Raised on a diet of Penny Lane, Ramona Flowers and Summer Finn, boys do not stand a chance when it comes to perceiving the unseen depths and desires of the women in their lives. If every girl who hangs with rock stars, or likes the same dumb band as you, exists purely to stoke and validate your own whims and aspirations, how will you ever get your head around the concept that these people do, in fact, exist independently of the shitty rom-com playing in your head, with their own wants, needs, ambitions and flaws? Perfection and idealisation is suffocating, and it makes for unimaginative cinema.
Greta Celeste Gerwig, mumblecore queen and Sacramento native, is spearheading a very active movement against this male-centric style of storytelling. In her still-young back catalogue of roles, she has taken the Manic Pixie Dream Girl – most abhorred of filmic archetypes – head-on, picking it to pieces and surgically removing its most toxic tendencies to forge a new kind of romantic heroine. She’s not alone in this – performers and writers like Issa Rae, Lena Dunham and Emily Browning actively pursue or create roles that subvert, destroy or add substance to the flimsy caricatures so often rolled out to play against downbeat male leads with unhealthy fixations.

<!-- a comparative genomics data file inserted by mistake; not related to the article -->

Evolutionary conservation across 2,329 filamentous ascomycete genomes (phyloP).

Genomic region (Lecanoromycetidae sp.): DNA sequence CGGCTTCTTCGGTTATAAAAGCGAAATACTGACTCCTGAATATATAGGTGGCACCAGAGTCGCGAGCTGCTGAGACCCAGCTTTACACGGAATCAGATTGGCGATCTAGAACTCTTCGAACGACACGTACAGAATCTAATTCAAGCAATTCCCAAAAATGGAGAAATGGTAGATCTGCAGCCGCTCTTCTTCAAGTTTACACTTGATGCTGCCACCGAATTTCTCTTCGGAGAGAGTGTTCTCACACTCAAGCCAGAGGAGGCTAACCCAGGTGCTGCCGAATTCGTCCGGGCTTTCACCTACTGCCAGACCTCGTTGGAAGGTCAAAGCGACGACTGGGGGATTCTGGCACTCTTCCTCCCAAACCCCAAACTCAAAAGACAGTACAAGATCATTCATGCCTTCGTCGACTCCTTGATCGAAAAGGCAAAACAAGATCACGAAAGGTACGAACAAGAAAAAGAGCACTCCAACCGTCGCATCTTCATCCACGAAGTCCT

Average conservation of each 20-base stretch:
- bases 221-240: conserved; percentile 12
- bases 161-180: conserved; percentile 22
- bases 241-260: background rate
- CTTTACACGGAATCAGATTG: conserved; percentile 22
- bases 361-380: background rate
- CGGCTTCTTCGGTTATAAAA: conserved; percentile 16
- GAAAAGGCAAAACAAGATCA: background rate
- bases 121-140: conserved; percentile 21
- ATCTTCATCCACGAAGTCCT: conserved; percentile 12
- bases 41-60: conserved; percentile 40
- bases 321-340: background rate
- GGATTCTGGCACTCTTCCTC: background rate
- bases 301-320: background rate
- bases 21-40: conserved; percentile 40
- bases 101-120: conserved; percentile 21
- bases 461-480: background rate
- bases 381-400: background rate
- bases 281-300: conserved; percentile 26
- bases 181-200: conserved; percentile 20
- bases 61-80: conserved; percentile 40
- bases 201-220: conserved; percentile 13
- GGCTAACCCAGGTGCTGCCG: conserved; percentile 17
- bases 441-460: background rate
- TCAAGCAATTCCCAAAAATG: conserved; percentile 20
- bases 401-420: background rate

But it’s Gerwig who epitomises this move away from the sadboy narrative, with her work both in front of and behind the camera. With her directorial debut Lady Bird out in the UK shortly and causing a little bit of a stir (maybe one or five Oscar nominations, whatever), it’s worth looking back at what brought her to this early pinnacle in her career.
From the very start, you can see “co-writer” tagged onto her IMDb credits next to starring roles – first with Joe Swanberg’s Hannah Takes the Stairs, one of the foremost examples of the short-lived mumblecore scene that also birthed fellow master subverters in the Duplass brothers. Gerwig’s influence on the arc of the titular Hannah, who she also plays, is felt throughout as she drifts between romances and job prospects with the despondency, trepidation and uncertainty of any 20-something, gender irregardless. Hannah’s innate weirdness is keenly felt, but never overpowers the emotional complexity at her core as Gerwig and her co-writers refuse to let her become the developmental catalyst for any singular beau.
Most notable about Gerwig’s work in other people’s films is this recurring influence she wields over other people’s creative processes. This is no more obvious than in her work with Noah Baumbach, who, to be fair, put together some great little films on his own before their collaboration manifested – The Squid and the Whale stands out – though his work on female characters was somewhat lacking.
As soon as their partnership kicked off in Greenberg, it was immediately obvious that Gerwig was bringing her own energy and ideas to the characters this auteur presented her with. In the 2010 comedy-drama, her Florence is as much a driving force of the plot as Ben Stiller’s eponymous sad sack Roger Greenberg. Rather than leading him down a narrative path to validation and renewal, Florence and Roger challenge each others’ inherent natures, generating a friction which sends both characters in unexpected directions – their arcs inextricably linked, but markedly individual.